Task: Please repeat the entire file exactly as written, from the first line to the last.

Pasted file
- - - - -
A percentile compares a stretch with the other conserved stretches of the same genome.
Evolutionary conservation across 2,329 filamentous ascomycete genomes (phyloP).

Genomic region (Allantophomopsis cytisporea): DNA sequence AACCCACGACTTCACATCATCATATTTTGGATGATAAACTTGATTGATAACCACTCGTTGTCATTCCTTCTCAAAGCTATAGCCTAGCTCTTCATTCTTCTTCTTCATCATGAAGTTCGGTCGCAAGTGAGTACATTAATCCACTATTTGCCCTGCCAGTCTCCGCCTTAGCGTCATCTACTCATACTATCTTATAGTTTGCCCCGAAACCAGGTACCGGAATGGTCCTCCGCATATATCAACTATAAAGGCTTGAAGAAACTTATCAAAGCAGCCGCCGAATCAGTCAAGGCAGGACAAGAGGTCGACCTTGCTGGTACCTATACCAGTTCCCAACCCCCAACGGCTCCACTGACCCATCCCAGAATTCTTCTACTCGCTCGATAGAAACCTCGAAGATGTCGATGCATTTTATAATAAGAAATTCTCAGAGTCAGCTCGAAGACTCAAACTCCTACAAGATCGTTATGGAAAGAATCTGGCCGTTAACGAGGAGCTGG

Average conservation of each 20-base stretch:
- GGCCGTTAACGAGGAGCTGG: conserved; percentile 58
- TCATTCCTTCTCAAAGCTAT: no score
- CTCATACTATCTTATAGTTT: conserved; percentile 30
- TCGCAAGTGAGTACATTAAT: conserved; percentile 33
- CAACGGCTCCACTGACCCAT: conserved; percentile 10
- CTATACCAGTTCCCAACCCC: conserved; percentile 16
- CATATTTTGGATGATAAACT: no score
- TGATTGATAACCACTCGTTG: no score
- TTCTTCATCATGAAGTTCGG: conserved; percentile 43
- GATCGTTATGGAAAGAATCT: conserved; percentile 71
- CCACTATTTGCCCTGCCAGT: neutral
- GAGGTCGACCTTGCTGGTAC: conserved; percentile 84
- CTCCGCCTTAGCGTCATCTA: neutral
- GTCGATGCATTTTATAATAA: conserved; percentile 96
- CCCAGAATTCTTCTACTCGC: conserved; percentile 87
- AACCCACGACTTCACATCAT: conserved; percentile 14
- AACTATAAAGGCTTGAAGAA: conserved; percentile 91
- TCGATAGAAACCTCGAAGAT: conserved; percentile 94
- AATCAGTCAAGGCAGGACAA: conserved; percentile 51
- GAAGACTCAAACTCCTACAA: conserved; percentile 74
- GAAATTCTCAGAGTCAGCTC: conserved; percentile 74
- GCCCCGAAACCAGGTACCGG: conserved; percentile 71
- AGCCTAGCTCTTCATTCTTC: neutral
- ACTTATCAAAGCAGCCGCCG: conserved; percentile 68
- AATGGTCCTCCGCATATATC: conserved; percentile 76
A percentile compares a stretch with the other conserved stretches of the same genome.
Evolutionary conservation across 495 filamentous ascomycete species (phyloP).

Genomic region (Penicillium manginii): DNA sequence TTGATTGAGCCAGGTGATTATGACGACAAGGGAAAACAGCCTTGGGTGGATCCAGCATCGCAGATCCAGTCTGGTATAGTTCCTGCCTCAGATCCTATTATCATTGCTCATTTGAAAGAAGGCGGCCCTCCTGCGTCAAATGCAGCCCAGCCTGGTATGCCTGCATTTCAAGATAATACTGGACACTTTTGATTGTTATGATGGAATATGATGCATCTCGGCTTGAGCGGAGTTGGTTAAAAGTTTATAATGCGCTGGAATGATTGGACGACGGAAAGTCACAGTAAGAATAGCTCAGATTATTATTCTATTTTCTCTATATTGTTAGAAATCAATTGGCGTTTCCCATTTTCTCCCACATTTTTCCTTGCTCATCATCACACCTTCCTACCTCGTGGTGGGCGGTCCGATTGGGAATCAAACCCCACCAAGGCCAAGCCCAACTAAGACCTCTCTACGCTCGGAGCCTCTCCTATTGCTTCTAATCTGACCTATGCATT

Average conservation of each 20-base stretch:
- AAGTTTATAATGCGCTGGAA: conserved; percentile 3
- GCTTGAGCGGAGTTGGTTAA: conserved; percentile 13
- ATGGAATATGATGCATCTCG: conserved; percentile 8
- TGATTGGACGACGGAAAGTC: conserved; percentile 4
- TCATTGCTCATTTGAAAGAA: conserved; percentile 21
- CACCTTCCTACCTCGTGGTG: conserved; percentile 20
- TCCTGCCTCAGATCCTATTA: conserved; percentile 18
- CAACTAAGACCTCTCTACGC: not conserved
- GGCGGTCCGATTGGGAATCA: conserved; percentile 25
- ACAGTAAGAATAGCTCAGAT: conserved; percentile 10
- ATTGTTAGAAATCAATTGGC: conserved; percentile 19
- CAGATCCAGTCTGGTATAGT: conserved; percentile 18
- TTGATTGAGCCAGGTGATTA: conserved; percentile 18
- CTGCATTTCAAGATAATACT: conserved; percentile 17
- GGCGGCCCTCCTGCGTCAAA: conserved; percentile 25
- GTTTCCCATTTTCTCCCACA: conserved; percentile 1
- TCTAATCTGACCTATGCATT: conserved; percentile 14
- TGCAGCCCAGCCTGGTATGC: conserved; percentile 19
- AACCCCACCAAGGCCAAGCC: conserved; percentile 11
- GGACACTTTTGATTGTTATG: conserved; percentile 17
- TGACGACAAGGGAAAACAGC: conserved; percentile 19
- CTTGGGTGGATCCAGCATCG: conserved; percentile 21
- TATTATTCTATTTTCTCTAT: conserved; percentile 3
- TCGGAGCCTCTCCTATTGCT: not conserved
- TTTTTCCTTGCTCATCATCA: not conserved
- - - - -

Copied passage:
A percentile compares a stretch with the other conserved stretches of the same genome.
Evolutionary conservation across 2,329 filamentous ascomycete genomes (phyloP).

Genomic region (Allantophomopsis cytisporea): DNA sequence AACCCACGACTTCACATCATCATATTTTGGATGATAAACTTGATTGATAACCACTCGTTGTCATTCCTTCTCAAAGCTATAGCCTAGCTCTTCATTCTTCTTCTTCATCATGAAGTTCGGTCGCAAGTGAGTACATTAATCCACTATTTGCCCTGCCAGTCTCCGCCTTAGCGTCATCTACTCATACTATCTTATAGTTTGCCCCGAAACCAGGTACCGGAATGGTCCTCCGCATATATCAACTATAAAGGCTTGAAGAAACTTATCAAAGCAGCCGCCGAATCAGTCAAGGCAGGACAAGAGGTCGACCTTGCTGGTACCTATACCAGTTCCCAACCCCCAACGGCTCCACTGACCCATCCCAGAATTCTTCTACTCGCTCGATAGAAACCTCGAAGATGTCGATGCATTTTATAATAAGAAATTCTCAGAGTCAGCTCGAAGACTCAAACTCCTACAAGATCGTTATGGAAAGAATCTGGCCGTTAACGAGGAGCTGG

Average conservation of each 20-base stretch:
- GGCCGTTAACGAGGAGCTGG: conserved; percentile 58
- TCATTCCTTCTCAAAGCTAT: no score
- CTCATACTATCTTATAGTTT: conserved; percentile 30
- TCGCAAGTGAGTACATTAAT: conserved; percentile 33
- CAACGGCTCCACTGACCCAT: conserved; percentile 10
- CTATACCAGTTCCCAACCCC: conserved; percentile 16
- CATATTTTGGATGATAAACT: no score
- TGATTGATAACCACTCGTTG: no score
- TTCTTCATCATGAAGTTCGG: conserved; percentile 43
- GATCGTTATGGAAAGAATCT: conserved; percentile 71
- CCACTATTTGCCCTGCCAGT: neutral
- GAGGTCGACCTTGCTGGTAC: conserved; percentile 84
- CTCCGCCTTAGCGTCATCTA: neutral
- GTCGATGCATTTTATAATAA: conserved; percentile 96
- CCCAGAATTCTTCTACTCGC: conserved; percentile 87
- AACCCACGACTTCACATCAT: conserved; percentile 14
- AACTATAAAGGCTTGAAGAA: conserved; percentile 91
- TCGATAGAAACCTCGAAGAT: conserved; percentile 94
- AATCAGTCAAGGCAGGACAA: conserved; percentile 51
- GAAGACTCAAACTCCTACAA: conserved; percentile 74
- GAAATTCTCAGAGTCAGCTC: conserved; percentile 74
- GCCCCGAAACCAGGTACCGG: conserved; percentile 71
- AGCCTAGCTCTTCATTCTTC: neutral
- ACTTATCAAAGCAGCCGCCG: conserved; percentile 68
- AATGGTCCTCCGCATATATC: conserved; percentile 76
A percentile compares a stretch with the other conserved stretches of the same genome.
Evolutionary conservation across 495 filamentous ascomycete species (phyloP).

Genomic region (Penicillium manginii): DNA sequence TTGATTGAGCCAGGTGATTATGACGACAAGGGAAAACAGCCTTGGGTGGATCCAGCATCGCAGATCCAGTCTGGTATAGTTCCTGCCTCAGATCCTATTATCATTGCTCATTTGAAAGAAGGCGGCCCTCCTGCGTCAAATGCAGCCCAGCCTGGTATGCCTGCATTTCAAGATAATACTGGACACTTTTGATTGTTATGATGGAATATGATGCATCTCGGCTTGAGCGGAGTTGGTTAAAAGTTTATAATGCGCTGGAATGATTGGACGACGGAAAGTCACAGTAAGAATAGCTCAGATTATTATTCTATTTTCTCTATATTGTTAGAAATCAATTGGCGTTTCCCATTTTCTCCCACATTTTTCCTTGCTCATCATCACACCTTCCTACCTCGTGGTGGGCGGTCCGATTGGGAATCAAACCCCACCAAGGCCAAGCCCAACTAAGACCTCTCTACGCTCGGAGCCTCTCCTATTGCTTCTAATCTGACCTATGCATT

Average conservation of each 20-base stretch:
- AAGTTTATAATGCGCTGGAA: conserved; percentile 3
- GCTTGAGCGGAGTTGGTTAA: conserved; percentile 13
- ATGGAATATGATGCATCTCG: conserved; percentile 8
- TGATTGGACGACGGAAAGTC: conserved; percentile 4
- TCATTGCTCATTTGAAAGAA: conserved; percentile 21
- CACCTTCCTACCTCGTGGTG: conserved; percentile 20
- TCCTGCCTCAGATCCTATTA: conserved; percentile 18
- CAACTAAGACCTCTCTACGC: not conserved
- GGCGGTCCGATTGGGAATCA: conserved; percentile 25
- ACAGTAAGAATAGCTCAGAT: conserved; percentile 10
- ATTGTTAGAAATCAATTGGC: conserved; percentile 19
- CAGATCCAGTCTGGTATAGT: conserved; percentile 18
- TTGATTGAGCCAGGTGATTA: conserved; percentile 18
- CTGCATTTCAAGATAATACT: conserved; percentile 17
- GGCGGCCCTCCTGCGTCAAA: conserved; percentile 25
- GTTTCCCATTTTCTCCCACA: conserved; percentile 1
- TCTAATCTGACCTATGCATT: conserved; percentile 14
- TGCAGCCCAGCCTGGTATGC: conserved; percentile 19
- AACCCCACCAAGGCCAAGCC: conserved; percentile 11
- GGACACTTTTGATTGTTATG: conserved; percentile 17
- TGACGACAAGGGAAAACAGC: conserved; percentile 19
- CTTGGGTGGATCCAGCATCG: conserved; percentile 21
- TATTATTCTATTTTCTCTAT: conserved; percentile 3
- TCGGAGCCTCTCCTATTGCT: not conserved
- TTTTTCCTTGCTCATCATCA: not conserved